Nicholas Tucker Darkness Visible: Inside the World of Philip Pullman
Wizard Books 2003
Fans of Philip Pullman’s His Dark Materials trilogy will have been cheered by the announcement of the publication of the (as they say) long-awaiting follow-up entitled The Book of Dust. Like HDM this will appear in three volumes, and the first — titled La Belle Sauvage — will be published in October this year by Penguin Random House Children’s and David Fickling Books in the UK, and Random House Children’s Books in the US, according to the author’s own website.
Eager to revisit HDM in some shape or form, especially as the series has been around a score of years since I first read the three books (rather less for the two slim spin-offs that appeared subsequently) I looked at Nicholas Tucker’s brief study as a kind of refresher course and to see if it duplicated or complimented Laurie Frost’s encyclopaedic Philip Pullman’s His Dark Materials: The Definitive Guidefirst published by Scholastic in 2006.
Here is a trio of mini-reviews of collections of short stories, novels and a novella. The idea is to whet your appetite for fuller reviews which I am planning over the months ahead of individual books in the two quartets focused on Earthsea and on Sally Lockheart, as well as the novella in Unexpected Magic.
Philip Pullman Count Karlstein
Doubleday 2002 (1982)
Exactly four decades ago this year as a student teacher I took part in a college production of Weber’s Der Freischütz, when I sang in the chorus and took a minor role as Prince Ottokar. First performed in 1821 this was a landmark opera sung in German, adapting native folksongs — the famous ‘Huntsmen’s Song’ has affinities with the traditional English tune ‘Strawberry Fair’, which may even have been influenced by Weber’s tune — and featuring supernatural Gothic horror.
The Gothic horror tradition was also purloined by Mary Shelley when she first composed Frankenstein when holidaying near Geneva in 1816, though the novel wasn’t published until 1818. One of the crucial scenes takes place on a glacier near Mont Blanc; coincidentally, we were holidaying one summer in Chamonix when our son was reading Frankenstein as a set text for school, within sight of the very same Mer de Glace glacier where Viktor Frankenstein is confronted by his monster.
Laurie Frost Philip Pullman’s His Dark Materials: The Definitive Guide
Scholastic 2007 (2006)
Pullman’s wonderful trio of novels inspired by Milton’s Paradise Lost appeared around the same time as the Harry Potter books, but Pottermanes looking for more of the same were in the main disappointed. The feisty heroine Lyra, her universe of externalised souls called daemons, armoured polar bears and a mysterious phenomenon called Dust, not to mention criticism of an organised religious institution, confused and even angered many. Sadly, the controversies often disguised Pullman’s accomplishments in world-building, complex plotting and character creation, all of which have contributed towards a work already acclaimed as a classic and which, true to its universal appeal, appeared in both adult and young adult editions. All that was needed was an Ariadne to take the reader through the labyrinthine ways of the multi-layered fantasy, as Martin Gardner did in The Annotated Alice.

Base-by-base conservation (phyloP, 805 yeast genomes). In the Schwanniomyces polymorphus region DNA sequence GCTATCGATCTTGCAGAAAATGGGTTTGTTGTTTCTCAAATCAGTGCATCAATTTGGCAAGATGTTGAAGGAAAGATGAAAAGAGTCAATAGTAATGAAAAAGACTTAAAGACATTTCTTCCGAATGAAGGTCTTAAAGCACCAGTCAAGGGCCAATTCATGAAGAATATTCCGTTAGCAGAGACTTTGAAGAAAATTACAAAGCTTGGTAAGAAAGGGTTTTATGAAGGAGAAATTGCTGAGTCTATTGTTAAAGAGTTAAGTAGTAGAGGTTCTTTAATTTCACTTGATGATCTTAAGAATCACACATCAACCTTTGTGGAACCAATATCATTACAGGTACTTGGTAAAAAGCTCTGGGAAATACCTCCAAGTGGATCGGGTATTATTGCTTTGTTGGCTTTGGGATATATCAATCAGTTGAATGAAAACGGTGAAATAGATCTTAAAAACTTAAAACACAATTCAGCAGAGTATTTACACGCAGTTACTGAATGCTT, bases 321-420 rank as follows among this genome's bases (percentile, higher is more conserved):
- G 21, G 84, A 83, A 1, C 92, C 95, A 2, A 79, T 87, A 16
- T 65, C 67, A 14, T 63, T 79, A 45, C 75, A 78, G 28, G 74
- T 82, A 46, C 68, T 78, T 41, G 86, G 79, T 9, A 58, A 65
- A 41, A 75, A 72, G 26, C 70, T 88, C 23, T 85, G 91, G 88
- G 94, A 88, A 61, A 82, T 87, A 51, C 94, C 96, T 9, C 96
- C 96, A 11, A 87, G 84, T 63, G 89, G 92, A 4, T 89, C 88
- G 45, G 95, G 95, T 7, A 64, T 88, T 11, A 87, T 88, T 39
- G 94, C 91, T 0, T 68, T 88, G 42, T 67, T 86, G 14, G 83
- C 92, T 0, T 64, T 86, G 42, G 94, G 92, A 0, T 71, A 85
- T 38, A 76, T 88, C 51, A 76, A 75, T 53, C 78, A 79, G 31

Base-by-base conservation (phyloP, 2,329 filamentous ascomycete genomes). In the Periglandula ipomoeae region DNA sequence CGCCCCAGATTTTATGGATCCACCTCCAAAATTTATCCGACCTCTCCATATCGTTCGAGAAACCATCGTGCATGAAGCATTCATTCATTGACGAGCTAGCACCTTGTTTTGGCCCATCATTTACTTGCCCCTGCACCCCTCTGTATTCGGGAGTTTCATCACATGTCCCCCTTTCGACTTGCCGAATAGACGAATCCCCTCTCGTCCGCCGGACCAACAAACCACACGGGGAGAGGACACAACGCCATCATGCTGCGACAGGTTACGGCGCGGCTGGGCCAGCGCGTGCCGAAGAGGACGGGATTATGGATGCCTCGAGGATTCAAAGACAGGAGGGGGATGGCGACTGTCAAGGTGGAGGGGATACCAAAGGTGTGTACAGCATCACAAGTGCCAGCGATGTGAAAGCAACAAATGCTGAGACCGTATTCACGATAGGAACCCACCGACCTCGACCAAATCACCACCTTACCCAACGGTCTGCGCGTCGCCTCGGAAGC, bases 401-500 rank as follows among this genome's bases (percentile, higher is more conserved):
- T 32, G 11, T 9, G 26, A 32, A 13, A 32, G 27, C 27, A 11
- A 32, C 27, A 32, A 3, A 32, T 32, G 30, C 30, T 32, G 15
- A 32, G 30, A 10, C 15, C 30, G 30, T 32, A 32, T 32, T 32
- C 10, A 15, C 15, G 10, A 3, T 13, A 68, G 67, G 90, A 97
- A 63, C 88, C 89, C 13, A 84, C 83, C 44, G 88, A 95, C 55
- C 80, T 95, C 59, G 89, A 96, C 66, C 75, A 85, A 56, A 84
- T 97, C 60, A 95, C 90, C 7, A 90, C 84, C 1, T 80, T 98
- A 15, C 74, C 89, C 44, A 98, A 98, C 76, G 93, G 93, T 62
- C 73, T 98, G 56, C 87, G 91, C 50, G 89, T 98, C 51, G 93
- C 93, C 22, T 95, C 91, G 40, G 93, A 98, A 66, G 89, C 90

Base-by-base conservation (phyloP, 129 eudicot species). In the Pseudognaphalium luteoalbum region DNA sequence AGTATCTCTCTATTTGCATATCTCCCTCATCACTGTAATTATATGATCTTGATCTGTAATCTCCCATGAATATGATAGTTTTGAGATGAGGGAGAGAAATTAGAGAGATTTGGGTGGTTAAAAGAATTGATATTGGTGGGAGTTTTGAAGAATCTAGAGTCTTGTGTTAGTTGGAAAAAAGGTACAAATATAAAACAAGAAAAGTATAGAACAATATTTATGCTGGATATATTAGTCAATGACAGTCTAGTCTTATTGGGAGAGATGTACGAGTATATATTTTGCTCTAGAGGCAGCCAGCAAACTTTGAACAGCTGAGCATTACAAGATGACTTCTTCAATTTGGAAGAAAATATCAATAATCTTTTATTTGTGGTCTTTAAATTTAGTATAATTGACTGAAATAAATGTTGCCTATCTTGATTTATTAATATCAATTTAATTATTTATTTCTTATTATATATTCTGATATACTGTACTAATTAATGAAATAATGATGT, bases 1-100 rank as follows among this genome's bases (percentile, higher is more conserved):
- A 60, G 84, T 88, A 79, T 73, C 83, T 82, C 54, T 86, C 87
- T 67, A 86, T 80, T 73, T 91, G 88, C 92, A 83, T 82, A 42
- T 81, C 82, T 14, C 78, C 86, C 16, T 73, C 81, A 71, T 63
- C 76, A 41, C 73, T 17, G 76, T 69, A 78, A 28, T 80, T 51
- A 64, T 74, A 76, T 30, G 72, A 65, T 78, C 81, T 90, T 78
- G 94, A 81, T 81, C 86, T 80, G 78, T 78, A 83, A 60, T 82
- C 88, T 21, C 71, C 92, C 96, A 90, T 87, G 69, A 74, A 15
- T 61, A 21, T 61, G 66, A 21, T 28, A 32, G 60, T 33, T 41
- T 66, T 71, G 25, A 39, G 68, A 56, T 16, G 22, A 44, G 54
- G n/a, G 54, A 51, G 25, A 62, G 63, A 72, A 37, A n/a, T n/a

Containing all you ever wanted to know about His Dark Materials, catalogued in encyclopaedic detail by superfan Laurie Frost, this hefty guide is teeming with maps, photos and drawings which enliven the text. Continue reading “Guide to Lyra’s worlds”→
Philip Pullman The Broken Bridge
Macmillan Children’s Books 1998 (1990)
Ginny Howard’s mother was from Haiti, and it’s from her that Ginny apparently inherits her artistic talents. She now lives with her widowed father in a Welsh village near the sea, and for a fifteen-year-old of mixed descent that isn’t easy. Come the summer holidays and some of the mysteries concerning her mother and family start to emerge, upsetting the sensitive but determined teenager at that crucial period when she is making the difficult transition from childhood to adulthood.
“Coming-of-age”, “teenage-angst”, “identity-crisis” – yes, these are all appropriate labels to pin on this novel, but they only convey part of what Pullman is about. Continue reading “Making the transition”→